Will Indian Smartphone Suppliers Get Home Territory Back?

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Now that the title of the fastest-growing smartphone market has been passed on to India from China, it seems logical that Indian mobile phone brands would be making significant market-share gains.

After all, the Chinese market has been dominated by global and domestic Chinese brands. In India, however, major Indian smartphone suppliers were absent from the top market-share list in their home territory during the first quarter of this year.

The Chinese suppliers are able to scale production, manufacture in India, focus on low-cost product features, and, perhaps most importantly, quickly accommodate service providers’ tech advances. Since the fourth quarter of 2016, Chinese players have been dominating the Indian smartphone market. And in the first quarter of this year, Chinese smartphone suppliers Lenovo, Oppo, Vivo and Xiaomi together took over half of the Indian smartphone market. Local Indian suppliers such as Micromax were left far behind during the period.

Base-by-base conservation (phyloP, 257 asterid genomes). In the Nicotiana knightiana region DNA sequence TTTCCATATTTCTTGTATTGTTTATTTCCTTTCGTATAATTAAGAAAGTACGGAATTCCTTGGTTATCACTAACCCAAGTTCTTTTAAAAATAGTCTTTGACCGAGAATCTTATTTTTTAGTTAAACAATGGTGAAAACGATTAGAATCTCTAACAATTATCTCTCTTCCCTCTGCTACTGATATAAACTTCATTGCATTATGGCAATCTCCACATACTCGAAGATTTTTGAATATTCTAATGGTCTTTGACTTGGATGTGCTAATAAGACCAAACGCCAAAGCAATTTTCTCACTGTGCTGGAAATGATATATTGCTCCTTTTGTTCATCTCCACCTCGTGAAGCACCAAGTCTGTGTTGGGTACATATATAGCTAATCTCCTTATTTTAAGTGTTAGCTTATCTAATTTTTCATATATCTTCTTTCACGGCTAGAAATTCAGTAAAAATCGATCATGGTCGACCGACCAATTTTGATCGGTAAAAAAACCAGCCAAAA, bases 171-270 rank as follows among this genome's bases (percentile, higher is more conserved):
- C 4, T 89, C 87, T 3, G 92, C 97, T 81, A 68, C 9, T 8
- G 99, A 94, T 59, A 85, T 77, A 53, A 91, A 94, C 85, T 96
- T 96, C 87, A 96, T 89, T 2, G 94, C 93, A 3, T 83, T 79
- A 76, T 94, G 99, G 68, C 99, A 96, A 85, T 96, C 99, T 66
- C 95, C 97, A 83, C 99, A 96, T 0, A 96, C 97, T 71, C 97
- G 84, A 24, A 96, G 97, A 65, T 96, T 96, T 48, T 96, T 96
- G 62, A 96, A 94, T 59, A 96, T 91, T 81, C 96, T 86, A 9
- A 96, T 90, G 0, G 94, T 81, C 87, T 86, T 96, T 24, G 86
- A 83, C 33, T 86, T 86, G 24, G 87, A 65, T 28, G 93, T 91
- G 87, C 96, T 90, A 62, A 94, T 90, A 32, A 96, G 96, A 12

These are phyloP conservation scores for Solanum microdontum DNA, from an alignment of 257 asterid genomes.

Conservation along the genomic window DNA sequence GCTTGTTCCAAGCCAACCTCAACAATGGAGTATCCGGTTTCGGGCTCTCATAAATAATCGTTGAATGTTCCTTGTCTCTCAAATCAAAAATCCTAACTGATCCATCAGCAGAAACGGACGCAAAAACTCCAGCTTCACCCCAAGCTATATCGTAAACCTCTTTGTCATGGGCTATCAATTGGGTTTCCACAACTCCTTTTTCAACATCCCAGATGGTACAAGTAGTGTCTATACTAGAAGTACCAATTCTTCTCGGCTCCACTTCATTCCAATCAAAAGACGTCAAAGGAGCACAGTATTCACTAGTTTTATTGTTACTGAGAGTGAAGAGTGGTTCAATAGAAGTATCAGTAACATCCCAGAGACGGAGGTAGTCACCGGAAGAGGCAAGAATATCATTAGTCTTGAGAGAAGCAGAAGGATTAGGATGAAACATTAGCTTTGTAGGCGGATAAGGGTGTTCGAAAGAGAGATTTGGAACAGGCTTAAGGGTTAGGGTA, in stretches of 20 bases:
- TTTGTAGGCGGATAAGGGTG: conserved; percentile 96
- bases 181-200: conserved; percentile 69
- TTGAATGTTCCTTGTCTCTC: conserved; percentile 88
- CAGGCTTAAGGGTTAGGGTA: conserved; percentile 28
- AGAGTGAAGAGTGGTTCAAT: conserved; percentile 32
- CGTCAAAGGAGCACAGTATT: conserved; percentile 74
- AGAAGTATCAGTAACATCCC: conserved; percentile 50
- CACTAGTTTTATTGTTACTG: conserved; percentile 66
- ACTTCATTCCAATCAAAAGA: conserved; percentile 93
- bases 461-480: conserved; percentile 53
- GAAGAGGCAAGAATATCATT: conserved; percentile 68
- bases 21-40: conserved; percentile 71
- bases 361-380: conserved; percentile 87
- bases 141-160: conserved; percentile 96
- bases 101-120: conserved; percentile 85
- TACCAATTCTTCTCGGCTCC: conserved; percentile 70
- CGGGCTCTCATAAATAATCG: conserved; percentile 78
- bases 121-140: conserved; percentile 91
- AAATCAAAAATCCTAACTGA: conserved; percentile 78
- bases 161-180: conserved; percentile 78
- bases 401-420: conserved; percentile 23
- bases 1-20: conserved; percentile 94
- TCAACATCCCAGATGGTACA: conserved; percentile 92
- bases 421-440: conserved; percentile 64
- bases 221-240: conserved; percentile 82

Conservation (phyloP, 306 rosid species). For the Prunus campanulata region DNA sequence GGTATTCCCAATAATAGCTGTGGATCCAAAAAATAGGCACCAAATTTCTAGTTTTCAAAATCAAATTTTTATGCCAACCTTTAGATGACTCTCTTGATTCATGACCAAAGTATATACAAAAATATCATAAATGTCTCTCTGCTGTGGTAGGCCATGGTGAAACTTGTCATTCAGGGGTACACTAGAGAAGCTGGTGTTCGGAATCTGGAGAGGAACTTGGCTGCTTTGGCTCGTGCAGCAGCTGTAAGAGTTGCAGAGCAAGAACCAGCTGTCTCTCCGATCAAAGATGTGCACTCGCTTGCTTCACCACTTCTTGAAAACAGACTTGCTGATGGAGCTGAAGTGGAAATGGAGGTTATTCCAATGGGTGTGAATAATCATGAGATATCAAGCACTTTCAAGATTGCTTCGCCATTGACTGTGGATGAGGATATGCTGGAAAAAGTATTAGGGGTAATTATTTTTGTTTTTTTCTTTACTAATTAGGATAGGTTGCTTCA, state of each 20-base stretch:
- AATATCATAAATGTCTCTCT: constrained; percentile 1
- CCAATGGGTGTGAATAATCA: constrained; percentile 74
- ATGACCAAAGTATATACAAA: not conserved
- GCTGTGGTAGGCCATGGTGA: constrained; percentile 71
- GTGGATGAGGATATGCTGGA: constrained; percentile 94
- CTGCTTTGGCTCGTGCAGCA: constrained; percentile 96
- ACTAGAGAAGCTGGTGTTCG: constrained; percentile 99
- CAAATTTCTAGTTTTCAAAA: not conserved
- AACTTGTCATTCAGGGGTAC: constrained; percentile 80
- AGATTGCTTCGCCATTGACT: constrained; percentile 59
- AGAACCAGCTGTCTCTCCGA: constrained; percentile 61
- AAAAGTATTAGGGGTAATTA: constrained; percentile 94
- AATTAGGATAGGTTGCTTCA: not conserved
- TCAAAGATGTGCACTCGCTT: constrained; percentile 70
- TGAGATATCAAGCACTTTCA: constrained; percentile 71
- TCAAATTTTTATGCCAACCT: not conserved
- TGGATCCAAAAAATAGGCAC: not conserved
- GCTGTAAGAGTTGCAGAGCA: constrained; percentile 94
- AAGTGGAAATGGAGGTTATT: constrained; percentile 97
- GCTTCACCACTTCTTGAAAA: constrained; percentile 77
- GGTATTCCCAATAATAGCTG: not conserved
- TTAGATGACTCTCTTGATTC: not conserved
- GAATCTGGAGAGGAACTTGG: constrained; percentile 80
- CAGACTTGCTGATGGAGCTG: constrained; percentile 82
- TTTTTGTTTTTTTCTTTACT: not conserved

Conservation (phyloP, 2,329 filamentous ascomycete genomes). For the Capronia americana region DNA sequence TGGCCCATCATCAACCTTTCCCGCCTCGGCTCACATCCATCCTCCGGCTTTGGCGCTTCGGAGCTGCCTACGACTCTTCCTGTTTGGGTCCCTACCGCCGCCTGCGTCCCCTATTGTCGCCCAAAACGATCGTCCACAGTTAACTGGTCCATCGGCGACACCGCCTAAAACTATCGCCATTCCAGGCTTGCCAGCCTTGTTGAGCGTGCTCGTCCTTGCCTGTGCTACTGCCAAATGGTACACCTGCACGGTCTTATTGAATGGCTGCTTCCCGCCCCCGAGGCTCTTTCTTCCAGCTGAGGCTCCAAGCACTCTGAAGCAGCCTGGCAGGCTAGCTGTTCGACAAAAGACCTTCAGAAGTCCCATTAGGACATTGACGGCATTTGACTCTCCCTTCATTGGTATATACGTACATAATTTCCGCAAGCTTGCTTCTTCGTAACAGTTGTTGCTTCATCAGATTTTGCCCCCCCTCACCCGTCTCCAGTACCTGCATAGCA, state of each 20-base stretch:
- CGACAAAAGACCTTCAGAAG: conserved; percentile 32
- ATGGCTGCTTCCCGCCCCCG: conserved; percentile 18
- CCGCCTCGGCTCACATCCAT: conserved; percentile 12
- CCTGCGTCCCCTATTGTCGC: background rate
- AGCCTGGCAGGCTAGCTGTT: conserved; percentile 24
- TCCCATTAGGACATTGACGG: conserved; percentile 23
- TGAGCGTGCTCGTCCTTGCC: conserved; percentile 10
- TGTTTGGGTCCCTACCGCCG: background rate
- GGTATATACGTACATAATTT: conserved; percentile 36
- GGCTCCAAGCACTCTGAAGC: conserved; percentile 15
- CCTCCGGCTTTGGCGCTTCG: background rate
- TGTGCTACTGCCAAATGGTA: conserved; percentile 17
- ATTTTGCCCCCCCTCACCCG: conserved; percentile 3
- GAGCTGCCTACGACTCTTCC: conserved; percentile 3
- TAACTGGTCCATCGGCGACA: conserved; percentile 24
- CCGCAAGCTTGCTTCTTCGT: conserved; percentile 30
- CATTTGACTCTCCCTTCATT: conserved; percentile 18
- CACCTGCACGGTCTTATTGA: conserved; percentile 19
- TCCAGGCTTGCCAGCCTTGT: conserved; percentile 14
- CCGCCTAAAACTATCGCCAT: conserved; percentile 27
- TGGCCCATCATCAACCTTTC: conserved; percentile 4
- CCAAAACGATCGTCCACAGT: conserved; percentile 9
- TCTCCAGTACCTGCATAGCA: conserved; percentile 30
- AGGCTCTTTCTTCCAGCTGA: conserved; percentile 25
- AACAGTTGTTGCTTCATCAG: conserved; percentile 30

Of course, Chinese suppliers come to the market with the know-how to operate in a densely populated market with a demand for lower-priced hardware. To that end, they’ve been able to focus on product features such as increased storage space and better cameras for selfies to attract the price-sensitive consumers in India. In addition, they have added manufacturing facilities in India to keep the production and distribution costs down.

But perhaps the most significant factor has been the faster adoption of 4G technology. Starting late last year, Indian wireless networks began rapidly moving from 3G to 4G networks, and domestic handset makers were slow to respond. Because it took years to shift from 2G to 3G networks in India, the sudden jump to 4G surprised the Indian suppliers who had a large 3G portfolio. At the time when wireless carriers began rolling out 4G networks, Micromax’s smartphone portfolio could only support 3G transmissions.

Now Indian smartphone suppliers are trying to catch up. Most domestic brands have switched their product portfolio to also support 4G transmissions. They are also focusing on developing their products with more popular features, and adding more physical stores for consumers who aren’t used to online shopping. Also, Indian suppliers recently sought government protection for local brands to compete with Chinese and other international smartphone suppliers. A recent Indian government directive requires foreign makers to provide “proof that their devices are secure,” according to a recent report from DigiTimes.

Can the domestic smartphone suppliers catch up in what is arguably the hottest smartphone market in the world? Only time will tell.

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